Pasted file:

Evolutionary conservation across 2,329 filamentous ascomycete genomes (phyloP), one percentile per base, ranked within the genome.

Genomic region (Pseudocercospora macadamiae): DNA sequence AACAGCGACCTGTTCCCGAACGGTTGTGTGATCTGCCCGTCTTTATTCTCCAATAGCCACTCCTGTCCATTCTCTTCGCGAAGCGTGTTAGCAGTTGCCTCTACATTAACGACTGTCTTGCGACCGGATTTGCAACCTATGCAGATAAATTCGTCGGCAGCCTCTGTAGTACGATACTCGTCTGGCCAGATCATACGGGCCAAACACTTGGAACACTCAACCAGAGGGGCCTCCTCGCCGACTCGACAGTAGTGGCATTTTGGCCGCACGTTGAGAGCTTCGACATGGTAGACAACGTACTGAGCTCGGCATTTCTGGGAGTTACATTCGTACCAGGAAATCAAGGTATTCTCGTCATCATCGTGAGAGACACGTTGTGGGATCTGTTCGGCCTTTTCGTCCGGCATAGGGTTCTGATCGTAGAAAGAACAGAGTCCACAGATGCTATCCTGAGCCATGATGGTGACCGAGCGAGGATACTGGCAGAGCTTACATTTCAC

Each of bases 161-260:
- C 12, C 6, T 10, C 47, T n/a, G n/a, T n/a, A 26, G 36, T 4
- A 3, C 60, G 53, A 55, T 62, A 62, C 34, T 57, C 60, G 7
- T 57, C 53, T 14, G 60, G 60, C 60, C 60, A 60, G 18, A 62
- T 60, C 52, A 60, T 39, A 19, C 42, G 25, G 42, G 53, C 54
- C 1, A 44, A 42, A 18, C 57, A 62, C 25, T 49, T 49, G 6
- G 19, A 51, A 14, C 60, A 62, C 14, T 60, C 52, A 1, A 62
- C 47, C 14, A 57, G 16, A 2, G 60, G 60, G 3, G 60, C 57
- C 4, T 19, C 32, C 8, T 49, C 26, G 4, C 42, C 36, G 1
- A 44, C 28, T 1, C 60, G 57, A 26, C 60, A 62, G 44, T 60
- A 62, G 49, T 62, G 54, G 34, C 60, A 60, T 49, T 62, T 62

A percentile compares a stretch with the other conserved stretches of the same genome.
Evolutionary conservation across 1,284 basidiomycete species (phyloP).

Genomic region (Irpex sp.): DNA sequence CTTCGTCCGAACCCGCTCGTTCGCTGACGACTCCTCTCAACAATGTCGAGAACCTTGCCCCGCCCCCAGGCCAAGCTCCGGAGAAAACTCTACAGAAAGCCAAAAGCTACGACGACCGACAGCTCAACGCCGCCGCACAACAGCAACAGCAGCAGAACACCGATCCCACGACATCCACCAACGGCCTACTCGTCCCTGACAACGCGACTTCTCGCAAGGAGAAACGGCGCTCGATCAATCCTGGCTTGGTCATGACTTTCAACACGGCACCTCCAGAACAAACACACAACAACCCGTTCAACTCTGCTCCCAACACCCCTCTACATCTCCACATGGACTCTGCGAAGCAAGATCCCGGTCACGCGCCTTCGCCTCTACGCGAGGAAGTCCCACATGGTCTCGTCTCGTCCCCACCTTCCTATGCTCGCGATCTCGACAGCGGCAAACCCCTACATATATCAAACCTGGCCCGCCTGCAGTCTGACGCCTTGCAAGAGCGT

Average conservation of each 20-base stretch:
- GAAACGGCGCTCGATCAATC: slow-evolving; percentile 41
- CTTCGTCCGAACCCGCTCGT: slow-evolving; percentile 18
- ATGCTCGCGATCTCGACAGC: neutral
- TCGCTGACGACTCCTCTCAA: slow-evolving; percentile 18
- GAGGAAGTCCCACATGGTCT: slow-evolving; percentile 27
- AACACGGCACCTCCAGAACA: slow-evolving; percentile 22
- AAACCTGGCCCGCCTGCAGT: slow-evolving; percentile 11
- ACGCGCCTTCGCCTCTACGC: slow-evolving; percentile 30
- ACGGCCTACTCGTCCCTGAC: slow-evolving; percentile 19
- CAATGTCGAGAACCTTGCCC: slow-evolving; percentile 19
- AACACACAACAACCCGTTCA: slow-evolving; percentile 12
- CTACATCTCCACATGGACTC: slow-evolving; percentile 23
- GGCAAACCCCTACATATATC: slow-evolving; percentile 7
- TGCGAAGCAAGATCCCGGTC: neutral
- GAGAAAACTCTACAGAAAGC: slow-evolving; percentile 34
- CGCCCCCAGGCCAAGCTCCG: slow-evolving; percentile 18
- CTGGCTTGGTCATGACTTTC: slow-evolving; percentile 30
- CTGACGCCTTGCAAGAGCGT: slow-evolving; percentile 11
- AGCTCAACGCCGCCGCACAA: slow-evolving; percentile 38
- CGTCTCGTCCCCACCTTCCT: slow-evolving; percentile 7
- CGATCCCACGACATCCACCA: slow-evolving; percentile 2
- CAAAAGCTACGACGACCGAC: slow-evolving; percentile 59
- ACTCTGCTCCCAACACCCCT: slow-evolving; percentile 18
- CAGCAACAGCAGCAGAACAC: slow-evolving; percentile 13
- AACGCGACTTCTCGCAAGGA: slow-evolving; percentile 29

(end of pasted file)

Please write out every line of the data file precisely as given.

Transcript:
Evolutionary conservation across 2,329 filamentous ascomycete genomes (phyloP), one percentile per base, ranked within the genome.

Genomic region (Pseudocercospora macadamiae): DNA sequence AACAGCGACCTGTTCCCGAACGGTTGTGTGATCTGCCCGTCTTTATTCTCCAATAGCCACTCCTGTCCATTCTCTTCGCGAAGCGTGTTAGCAGTTGCCTCTACATTAACGACTGTCTTGCGACCGGATTTGCAACCTATGCAGATAAATTCGTCGGCAGCCTCTGTAGTACGATACTCGTCTGGCCAGATCATACGGGCCAAACACTTGGAACACTCAACCAGAGGGGCCTCCTCGCCGACTCGACAGTAGTGGCATTTTGGCCGCACGTTGAGAGCTTCGACATGGTAGACAACGTACTGAGCTCGGCATTTCTGGGAGTTACATTCGTACCAGGAAATCAAGGTATTCTCGTCATCATCGTGAGAGACACGTTGTGGGATCTGTTCGGCCTTTTCGTCCGGCATAGGGTTCTGATCGTAGAAAGAACAGAGTCCACAGATGCTATCCTGAGCCATGATGGTGACCGAGCGAGGATACTGGCAGAGCTTACATTTCAC

Each of bases 161-260:
- C 12, C 6, T 10, C 47, T n/a, G n/a, T n/a, A 26, G 36, T 4
- A 3, C 60, G 53, A 55, T 62, A 62, C 34, T 57, C 60, G 7
- T 57, C 53, T 14, G 60, G 60, C 60, C 60, A 60, G 18, A 62
- T 60, C 52, A 60, T 39, A 19, C 42, G 25, G 42, G 53, C 54
- C 1, A 44, A 42, A 18, C 57, A 62, C 25, T 49, T 49, G 6
- G 19, A 51, A 14, C 60, A 62, C 14, T 60, C 52, A 1, A 62
- C 47, C 14, A 57, G 16, A 2, G 60, G 60, G 3, G 60, C 57
- C 4, T 19, C 32, C 8, T 49, C 26, G 4, C 42, C 36, G 1
- A 44, C 28, T 1, C 60, G 57, A 26, C 60, A 62, G 44, T 60
- A 62, G 49, T 62, G 54, G 34, C 60, A 60, T 49, T 62, T 62

A percentile compares a stretch with the other conserved stretches of the same genome.
Evolutionary conservation across 1,284 basidiomycete species (phyloP).

Genomic region (Irpex sp.): DNA sequence CTTCGTCCGAACCCGCTCGTTCGCTGACGACTCCTCTCAACAATGTCGAGAACCTTGCCCCGCCCCCAGGCCAAGCTCCGGAGAAAACTCTACAGAAAGCCAAAAGCTACGACGACCGACAGCTCAACGCCGCCGCACAACAGCAACAGCAGCAGAACACCGATCCCACGACATCCACCAACGGCCTACTCGTCCCTGACAACGCGACTTCTCGCAAGGAGAAACGGCGCTCGATCAATCCTGGCTTGGTCATGACTTTCAACACGGCACCTCCAGAACAAACACACAACAACCCGTTCAACTCTGCTCCCAACACCCCTCTACATCTCCACATGGACTCTGCGAAGCAAGATCCCGGTCACGCGCCTTCGCCTCTACGCGAGGAAGTCCCACATGGTCTCGTCTCGTCCCCACCTTCCTATGCTCGCGATCTCGACAGCGGCAAACCCCTACATATATCAAACCTGGCCCGCCTGCAGTCTGACGCCTTGCAAGAGCGT

Average conservation of each 20-base stretch:
- GAAACGGCGCTCGATCAATC: slow-evolving; percentile 41
- CTTCGTCCGAACCCGCTCGT: slow-evolving; percentile 18
- ATGCTCGCGATCTCGACAGC: neutral
- TCGCTGACGACTCCTCTCAA: slow-evolving; percentile 18
- GAGGAAGTCCCACATGGTCT: slow-evolving; percentile 27
- AACACGGCACCTCCAGAACA: slow-evolving; percentile 22
- AAACCTGGCCCGCCTGCAGT: slow-evolving; percentile 11
- ACGCGCCTTCGCCTCTACGC: slow-evolving; percentile 30
- ACGGCCTACTCGTCCCTGAC: slow-evolving; percentile 19
- CAATGTCGAGAACCTTGCCC: slow-evolving; percentile 19
- AACACACAACAACCCGTTCA: slow-evolving; percentile 12
- CTACATCTCCACATGGACTC: slow-evolving; percentile 23
- GGCAAACCCCTACATATATC: slow-evolving; percentile 7
- TGCGAAGCAAGATCCCGGTC: neutral
- GAGAAAACTCTACAGAAAGC: slow-evolving; percentile 34
- CGCCCCCAGGCCAAGCTCCG: slow-evolving; percentile 18
- CTGGCTTGGTCATGACTTTC: slow-evolving; percentile 30
- CTGACGCCTTGCAAGAGCGT: slow-evolving; percentile 11
- AGCTCAACGCCGCCGCACAA: slow-evolving; percentile 38
- CGTCTCGTCCCCACCTTCCT: slow-evolving; percentile 7
- CGATCCCACGACATCCACCA: slow-evolving; percentile 2
- CAAAAGCTACGACGACCGAC: slow-evolving; percentile 59
- ACTCTGCTCCCAACACCCCT: slow-evolving; percentile 18
- CAGCAACAGCAGCAGAACAC: slow-evolving; percentile 13
- AACGCGACTTCTCGCAAGGA: slow-evolving; percentile 29